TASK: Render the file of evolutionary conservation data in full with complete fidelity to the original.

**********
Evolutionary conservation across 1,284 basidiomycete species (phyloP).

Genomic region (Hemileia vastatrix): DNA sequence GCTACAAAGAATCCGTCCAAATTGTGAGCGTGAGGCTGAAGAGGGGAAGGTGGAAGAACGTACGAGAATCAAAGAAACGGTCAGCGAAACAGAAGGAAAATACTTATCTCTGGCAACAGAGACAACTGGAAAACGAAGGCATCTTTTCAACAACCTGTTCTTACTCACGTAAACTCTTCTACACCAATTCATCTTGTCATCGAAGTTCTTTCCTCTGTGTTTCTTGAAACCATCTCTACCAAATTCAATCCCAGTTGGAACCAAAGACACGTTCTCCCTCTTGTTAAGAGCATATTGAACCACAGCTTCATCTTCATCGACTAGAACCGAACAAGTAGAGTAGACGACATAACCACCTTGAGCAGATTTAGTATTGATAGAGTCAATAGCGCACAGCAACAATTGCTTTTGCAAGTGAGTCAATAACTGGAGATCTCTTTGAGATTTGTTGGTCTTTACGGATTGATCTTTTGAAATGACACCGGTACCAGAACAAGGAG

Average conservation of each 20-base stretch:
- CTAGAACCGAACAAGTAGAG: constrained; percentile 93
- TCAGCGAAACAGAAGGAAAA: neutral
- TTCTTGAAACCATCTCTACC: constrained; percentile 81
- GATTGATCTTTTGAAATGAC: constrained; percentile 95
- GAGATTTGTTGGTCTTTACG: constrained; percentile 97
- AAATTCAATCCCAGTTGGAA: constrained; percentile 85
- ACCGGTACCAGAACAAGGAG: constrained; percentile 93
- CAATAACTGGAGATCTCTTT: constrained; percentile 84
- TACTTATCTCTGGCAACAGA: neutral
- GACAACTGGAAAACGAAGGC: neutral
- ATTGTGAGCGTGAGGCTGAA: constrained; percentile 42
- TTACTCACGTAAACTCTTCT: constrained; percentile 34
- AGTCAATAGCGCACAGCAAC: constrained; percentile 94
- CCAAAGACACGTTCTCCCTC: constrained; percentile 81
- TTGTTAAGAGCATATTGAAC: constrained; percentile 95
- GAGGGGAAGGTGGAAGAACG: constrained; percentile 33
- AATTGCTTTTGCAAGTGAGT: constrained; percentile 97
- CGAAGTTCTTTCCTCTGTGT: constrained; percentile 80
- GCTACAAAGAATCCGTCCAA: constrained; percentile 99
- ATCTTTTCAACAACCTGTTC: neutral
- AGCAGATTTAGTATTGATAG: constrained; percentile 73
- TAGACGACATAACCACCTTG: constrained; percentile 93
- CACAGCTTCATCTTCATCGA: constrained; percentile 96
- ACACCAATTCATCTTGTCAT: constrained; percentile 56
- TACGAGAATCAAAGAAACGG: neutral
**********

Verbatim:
Evolutionary conservation across 1,284 basidiomycete species (phyloP).

Genomic region (Hemileia vastatrix): DNA sequence GCTACAAAGAATCCGTCCAAATTGTGAGCGTGAGGCTGAAGAGGGGAAGGTGGAAGAACGTACGAGAATCAAAGAAACGGTCAGCGAAACAGAAGGAAAATACTTATCTCTGGCAACAGAGACAACTGGAAAACGAAGGCATCTTTTCAACAACCTGTTCTTACTCACGTAAACTCTTCTACACCAATTCATCTTGTCATCGAAGTTCTTTCCTCTGTGTTTCTTGAAACCATCTCTACCAAATTCAATCCCAGTTGGAACCAAAGACACGTTCTCCCTCTTGTTAAGAGCATATTGAACCACAGCTTCATCTTCATCGACTAGAACCGAACAAGTAGAGTAGACGACATAACCACCTTGAGCAGATTTAGTATTGATAGAGTCAATAGCGCACAGCAACAATTGCTTTTGCAAGTGAGTCAATAACTGGAGATCTCTTTGAGATTTGTTGGTCTTTACGGATTGATCTTTTGAAATGACACCGGTACCAGAACAAGGAG

Average conservation of each 20-base stretch:
- CTAGAACCGAACAAGTAGAG: constrained; percentile 93
- TCAGCGAAACAGAAGGAAAA: neutral
- TTCTTGAAACCATCTCTACC: constrained; percentile 81
- GATTGATCTTTTGAAATGAC: constrained; percentile 95
- GAGATTTGTTGGTCTTTACG: constrained; percentile 97
- AAATTCAATCCCAGTTGGAA: constrained; percentile 85
- ACCGGTACCAGAACAAGGAG: constrained; percentile 93
- CAATAACTGGAGATCTCTTT: constrained; percentile 84
- TACTTATCTCTGGCAACAGA: neutral
- GACAACTGGAAAACGAAGGC: neutral
- ATTGTGAGCGTGAGGCTGAA: constrained; percentile 42
- TTACTCACGTAAACTCTTCT: constrained; percentile 34
- AGTCAATAGCGCACAGCAAC: constrained; percentile 94
- CCAAAGACACGTTCTCCCTC: constrained; percentile 81
- TTGTTAAGAGCATATTGAAC: constrained; percentile 95
- GAGGGGAAGGTGGAAGAACG: constrained; percentile 33
- AATTGCTTTTGCAAGTGAGT: constrained; percentile 97
- CGAAGTTCTTTCCTCTGTGT: constrained; percentile 80
- GCTACAAAGAATCCGTCCAA: constrained; percentile 99
- ATCTTTTCAACAACCTGTTC: neutral
- AGCAGATTTAGTATTGATAG: constrained; percentile 73
- TAGACGACATAACCACCTTG: constrained; percentile 93
- CACAGCTTCATCTTCATCGA: constrained; percentile 96
- ACACCAATTCATCTTGTCAT: constrained; percentile 56
- TACGAGAATCAAAGAAACGG: neutral